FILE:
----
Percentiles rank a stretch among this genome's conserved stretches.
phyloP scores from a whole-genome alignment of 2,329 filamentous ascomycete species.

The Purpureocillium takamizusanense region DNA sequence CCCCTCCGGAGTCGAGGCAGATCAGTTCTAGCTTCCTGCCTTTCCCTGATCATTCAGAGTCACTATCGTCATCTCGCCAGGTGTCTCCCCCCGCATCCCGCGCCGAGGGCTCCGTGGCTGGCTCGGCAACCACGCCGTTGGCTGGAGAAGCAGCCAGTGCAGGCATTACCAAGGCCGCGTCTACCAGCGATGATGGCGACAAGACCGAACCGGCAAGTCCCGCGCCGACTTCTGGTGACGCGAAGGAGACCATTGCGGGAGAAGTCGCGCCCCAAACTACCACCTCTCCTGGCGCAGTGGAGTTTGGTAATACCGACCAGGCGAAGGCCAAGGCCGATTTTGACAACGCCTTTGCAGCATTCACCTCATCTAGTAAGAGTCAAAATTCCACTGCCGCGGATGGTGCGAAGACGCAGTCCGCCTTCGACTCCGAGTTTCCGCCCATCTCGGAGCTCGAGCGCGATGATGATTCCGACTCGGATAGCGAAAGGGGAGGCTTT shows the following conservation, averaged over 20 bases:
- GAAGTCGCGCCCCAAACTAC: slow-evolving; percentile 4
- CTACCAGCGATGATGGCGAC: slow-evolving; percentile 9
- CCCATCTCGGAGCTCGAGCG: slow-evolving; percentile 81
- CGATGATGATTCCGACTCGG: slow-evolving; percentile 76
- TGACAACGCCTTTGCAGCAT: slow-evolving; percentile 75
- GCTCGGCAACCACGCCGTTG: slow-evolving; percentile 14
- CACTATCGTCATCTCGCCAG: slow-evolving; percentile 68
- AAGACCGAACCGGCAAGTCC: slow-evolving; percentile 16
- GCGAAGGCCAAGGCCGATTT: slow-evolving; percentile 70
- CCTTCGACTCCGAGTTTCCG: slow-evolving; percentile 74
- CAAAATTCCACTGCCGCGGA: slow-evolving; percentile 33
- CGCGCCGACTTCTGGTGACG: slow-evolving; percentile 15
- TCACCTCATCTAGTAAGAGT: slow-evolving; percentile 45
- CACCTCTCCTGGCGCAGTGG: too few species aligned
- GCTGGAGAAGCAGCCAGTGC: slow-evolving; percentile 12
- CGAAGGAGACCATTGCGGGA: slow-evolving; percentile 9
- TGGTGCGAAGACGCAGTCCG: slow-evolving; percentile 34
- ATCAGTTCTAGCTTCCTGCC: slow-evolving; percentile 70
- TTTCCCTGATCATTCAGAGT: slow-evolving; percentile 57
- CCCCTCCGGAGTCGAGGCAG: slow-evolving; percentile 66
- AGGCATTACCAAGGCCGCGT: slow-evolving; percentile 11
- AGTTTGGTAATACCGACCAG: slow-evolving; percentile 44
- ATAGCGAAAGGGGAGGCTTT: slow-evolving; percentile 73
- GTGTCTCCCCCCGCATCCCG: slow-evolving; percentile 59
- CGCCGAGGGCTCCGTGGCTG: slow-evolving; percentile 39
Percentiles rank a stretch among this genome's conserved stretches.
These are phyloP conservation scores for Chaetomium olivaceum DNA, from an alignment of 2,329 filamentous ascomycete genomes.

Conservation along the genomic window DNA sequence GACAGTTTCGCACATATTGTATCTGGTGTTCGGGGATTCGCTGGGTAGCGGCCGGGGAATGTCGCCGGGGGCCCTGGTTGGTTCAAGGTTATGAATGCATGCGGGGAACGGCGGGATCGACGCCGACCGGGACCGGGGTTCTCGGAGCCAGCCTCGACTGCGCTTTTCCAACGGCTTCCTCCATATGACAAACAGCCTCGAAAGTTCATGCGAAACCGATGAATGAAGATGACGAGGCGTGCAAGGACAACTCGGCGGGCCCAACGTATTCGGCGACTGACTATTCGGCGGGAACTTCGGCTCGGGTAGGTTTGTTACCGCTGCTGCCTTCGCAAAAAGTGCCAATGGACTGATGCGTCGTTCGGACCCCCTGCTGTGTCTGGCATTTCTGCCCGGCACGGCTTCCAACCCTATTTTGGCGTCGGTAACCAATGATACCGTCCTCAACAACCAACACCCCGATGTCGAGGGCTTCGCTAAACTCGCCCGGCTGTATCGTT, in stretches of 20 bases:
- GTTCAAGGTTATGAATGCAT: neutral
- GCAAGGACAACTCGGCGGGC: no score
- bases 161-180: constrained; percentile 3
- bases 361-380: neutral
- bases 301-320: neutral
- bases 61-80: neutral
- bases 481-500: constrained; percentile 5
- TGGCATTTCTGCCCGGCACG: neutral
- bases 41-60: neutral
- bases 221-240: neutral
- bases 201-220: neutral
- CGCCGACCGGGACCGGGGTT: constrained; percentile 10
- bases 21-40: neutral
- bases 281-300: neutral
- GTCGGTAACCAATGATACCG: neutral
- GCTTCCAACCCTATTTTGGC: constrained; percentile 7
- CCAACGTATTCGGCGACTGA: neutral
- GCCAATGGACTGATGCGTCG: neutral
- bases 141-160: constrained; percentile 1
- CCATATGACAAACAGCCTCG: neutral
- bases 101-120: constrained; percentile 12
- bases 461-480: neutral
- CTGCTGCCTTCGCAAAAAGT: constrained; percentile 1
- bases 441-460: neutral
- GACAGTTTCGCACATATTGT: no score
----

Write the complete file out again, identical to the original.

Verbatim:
Percentiles rank a stretch among this genome's conserved stretches.
phyloP scores from a whole-genome alignment of 2,329 filamentous ascomycete species.

The Purpureocillium takamizusanense region DNA sequence CCCCTCCGGAGTCGAGGCAGATCAGTTCTAGCTTCCTGCCTTTCCCTGATCATTCAGAGTCACTATCGTCATCTCGCCAGGTGTCTCCCCCCGCATCCCGCGCCGAGGGCTCCGTGGCTGGCTCGGCAACCACGCCGTTGGCTGGAGAAGCAGCCAGTGCAGGCATTACCAAGGCCGCGTCTACCAGCGATGATGGCGACAAGACCGAACCGGCAAGTCCCGCGCCGACTTCTGGTGACGCGAAGGAGACCATTGCGGGAGAAGTCGCGCCCCAAACTACCACCTCTCCTGGCGCAGTGGAGTTTGGTAATACCGACCAGGCGAAGGCCAAGGCCGATTTTGACAACGCCTTTGCAGCATTCACCTCATCTAGTAAGAGTCAAAATTCCACTGCCGCGGATGGTGCGAAGACGCAGTCCGCCTTCGACTCCGAGTTTCCGCCCATCTCGGAGCTCGAGCGCGATGATGATTCCGACTCGGATAGCGAAAGGGGAGGCTTT shows the following conservation, averaged over 20 bases:
- GAAGTCGCGCCCCAAACTAC: slow-evolving; percentile 4
- CTACCAGCGATGATGGCGAC: slow-evolving; percentile 9
- CCCATCTCGGAGCTCGAGCG: slow-evolving; percentile 81
- CGATGATGATTCCGACTCGG: slow-evolving; percentile 76
- TGACAACGCCTTTGCAGCAT: slow-evolving; percentile 75
- GCTCGGCAACCACGCCGTTG: slow-evolving; percentile 14
- CACTATCGTCATCTCGCCAG: slow-evolving; percentile 68
- AAGACCGAACCGGCAAGTCC: slow-evolving; percentile 16
- GCGAAGGCCAAGGCCGATTT: slow-evolving; percentile 70
- CCTTCGACTCCGAGTTTCCG: slow-evolving; percentile 74
- CAAAATTCCACTGCCGCGGA: slow-evolving; percentile 33
- CGCGCCGACTTCTGGTGACG: slow-evolving; percentile 15
- TCACCTCATCTAGTAAGAGT: slow-evolving; percentile 45
- CACCTCTCCTGGCGCAGTGG: too few species aligned
- GCTGGAGAAGCAGCCAGTGC: slow-evolving; percentile 12
- CGAAGGAGACCATTGCGGGA: slow-evolving; percentile 9
- TGGTGCGAAGACGCAGTCCG: slow-evolving; percentile 34
- ATCAGTTCTAGCTTCCTGCC: slow-evolving; percentile 70
- TTTCCCTGATCATTCAGAGT: slow-evolving; percentile 57
- CCCCTCCGGAGTCGAGGCAG: slow-evolving; percentile 66
- AGGCATTACCAAGGCCGCGT: slow-evolving; percentile 11
- AGTTTGGTAATACCGACCAG: slow-evolving; percentile 44
- ATAGCGAAAGGGGAGGCTTT: slow-evolving; percentile 73
- GTGTCTCCCCCCGCATCCCG: slow-evolving; percentile 59
- CGCCGAGGGCTCCGTGGCTG: slow-evolving; percentile 39
Percentiles rank a stretch among this genome's conserved stretches.
These are phyloP conservation scores for Chaetomium olivaceum DNA, from an alignment of 2,329 filamentous ascomycete genomes.

Conservation along the genomic window DNA sequence GACAGTTTCGCACATATTGTATCTGGTGTTCGGGGATTCGCTGGGTAGCGGCCGGGGAATGTCGCCGGGGGCCCTGGTTGGTTCAAGGTTATGAATGCATGCGGGGAACGGCGGGATCGACGCCGACCGGGACCGGGGTTCTCGGAGCCAGCCTCGACTGCGCTTTTCCAACGGCTTCCTCCATATGACAAACAGCCTCGAAAGTTCATGCGAAACCGATGAATGAAGATGACGAGGCGTGCAAGGACAACTCGGCGGGCCCAACGTATTCGGCGACTGACTATTCGGCGGGAACTTCGGCTCGGGTAGGTTTGTTACCGCTGCTGCCTTCGCAAAAAGTGCCAATGGACTGATGCGTCGTTCGGACCCCCTGCTGTGTCTGGCATTTCTGCCCGGCACGGCTTCCAACCCTATTTTGGCGTCGGTAACCAATGATACCGTCCTCAACAACCAACACCCCGATGTCGAGGGCTTCGCTAAACTCGCCCGGCTGTATCGTT, in stretches of 20 bases:
- GTTCAAGGTTATGAATGCAT: neutral
- GCAAGGACAACTCGGCGGGC: no score
- bases 161-180: constrained; percentile 3
- bases 361-380: neutral
- bases 301-320: neutral
- bases 61-80: neutral
- bases 481-500: constrained; percentile 5
- TGGCATTTCTGCCCGGCACG: neutral
- bases 41-60: neutral
- bases 221-240: neutral
- bases 201-220: neutral
- CGCCGACCGGGACCGGGGTT: constrained; percentile 10
- bases 21-40: neutral
- bases 281-300: neutral
- GTCGGTAACCAATGATACCG: neutral
- GCTTCCAACCCTATTTTGGC: constrained; percentile 7
- CCAACGTATTCGGCGACTGA: neutral
- GCCAATGGACTGATGCGTCG: neutral
- bases 141-160: constrained; percentile 1
- CCATATGACAAACAGCCTCG: neutral
- bases 101-120: constrained; percentile 12
- bases 461-480: neutral
- CTGCTGCCTTCGCAAAAAGT: constrained; percentile 1
- bases 441-460: neutral
- GACAGTTTCGCACATATTGT: no score